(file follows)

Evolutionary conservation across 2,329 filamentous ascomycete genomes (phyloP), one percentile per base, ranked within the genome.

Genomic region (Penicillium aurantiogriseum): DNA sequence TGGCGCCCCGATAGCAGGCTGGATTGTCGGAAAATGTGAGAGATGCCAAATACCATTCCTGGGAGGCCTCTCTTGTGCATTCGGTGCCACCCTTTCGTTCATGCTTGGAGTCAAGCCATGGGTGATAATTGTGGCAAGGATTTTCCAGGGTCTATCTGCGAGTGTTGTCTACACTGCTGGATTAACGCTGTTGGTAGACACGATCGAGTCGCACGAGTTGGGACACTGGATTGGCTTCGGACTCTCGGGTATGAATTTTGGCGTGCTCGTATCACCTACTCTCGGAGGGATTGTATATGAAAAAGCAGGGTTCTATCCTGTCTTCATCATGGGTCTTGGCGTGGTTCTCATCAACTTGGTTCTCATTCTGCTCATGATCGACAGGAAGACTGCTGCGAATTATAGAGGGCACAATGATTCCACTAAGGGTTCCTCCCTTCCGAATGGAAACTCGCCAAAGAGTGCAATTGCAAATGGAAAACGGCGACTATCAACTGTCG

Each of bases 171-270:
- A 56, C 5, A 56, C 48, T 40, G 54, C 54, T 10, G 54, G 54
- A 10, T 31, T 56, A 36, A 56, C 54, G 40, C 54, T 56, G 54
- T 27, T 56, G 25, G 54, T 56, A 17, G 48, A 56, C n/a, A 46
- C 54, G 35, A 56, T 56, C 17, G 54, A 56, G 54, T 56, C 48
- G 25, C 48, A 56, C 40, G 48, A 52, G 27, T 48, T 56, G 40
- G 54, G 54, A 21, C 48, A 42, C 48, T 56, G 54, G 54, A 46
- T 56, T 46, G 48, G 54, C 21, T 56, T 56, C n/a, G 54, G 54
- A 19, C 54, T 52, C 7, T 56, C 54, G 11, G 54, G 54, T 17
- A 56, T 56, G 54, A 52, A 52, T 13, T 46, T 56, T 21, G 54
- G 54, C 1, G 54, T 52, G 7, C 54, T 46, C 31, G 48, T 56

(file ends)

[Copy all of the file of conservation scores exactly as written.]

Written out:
Evolutionary conservation across 2,329 filamentous ascomycete genomes (phyloP), one percentile per base, ranked within the genome.

Genomic region (Penicillium aurantiogriseum): DNA sequence TGGCGCCCCGATAGCAGGCTGGATTGTCGGAAAATGTGAGAGATGCCAAATACCATTCCTGGGAGGCCTCTCTTGTGCATTCGGTGCCACCCTTTCGTTCATGCTTGGAGTCAAGCCATGGGTGATAATTGTGGCAAGGATTTTCCAGGGTCTATCTGCGAGTGTTGTCTACACTGCTGGATTAACGCTGTTGGTAGACACGATCGAGTCGCACGAGTTGGGACACTGGATTGGCTTCGGACTCTCGGGTATGAATTTTGGCGTGCTCGTATCACCTACTCTCGGAGGGATTGTATATGAAAAAGCAGGGTTCTATCCTGTCTTCATCATGGGTCTTGGCGTGGTTCTCATCAACTTGGTTCTCATTCTGCTCATGATCGACAGGAAGACTGCTGCGAATTATAGAGGGCACAATGATTCCACTAAGGGTTCCTCCCTTCCGAATGGAAACTCGCCAAAGAGTGCAATTGCAAATGGAAAACGGCGACTATCAACTGTCG

Each of bases 171-270:
- A 56, C 5, A 56, C 48, T 40, G 54, C 54, T 10, G 54, G 54
- A 10, T 31, T 56, A 36, A 56, C 54, G 40, C 54, T 56, G 54
- T 27, T 56, G 25, G 54, T 56, A 17, G 48, A 56, C n/a, A 46
- C 54, G 35, A 56, T 56, C 17, G 54, A 56, G 54, T 56, C 48
- G 25, C 48, A 56, C 40, G 48, A 52, G 27, T 48, T 56, G 40
- G 54, G 54, A 21, C 48, A 42, C 48, T 56, G 54, G 54, A 46
- T 56, T 46, G 48, G 54, C 21, T 56, T 56, C n/a, G 54, G 54
- A 19, C 54, T 52, C 7, T 56, C 54, G 11, G 54, G 54, T 17
- A 56, T 56, G 54, A 52, A 52, T 13, T 46, T 56, T 21, G 54
- G 54, C 1, G 54, T 52, G 7, C 54, T 46, C 31, G 48, T 56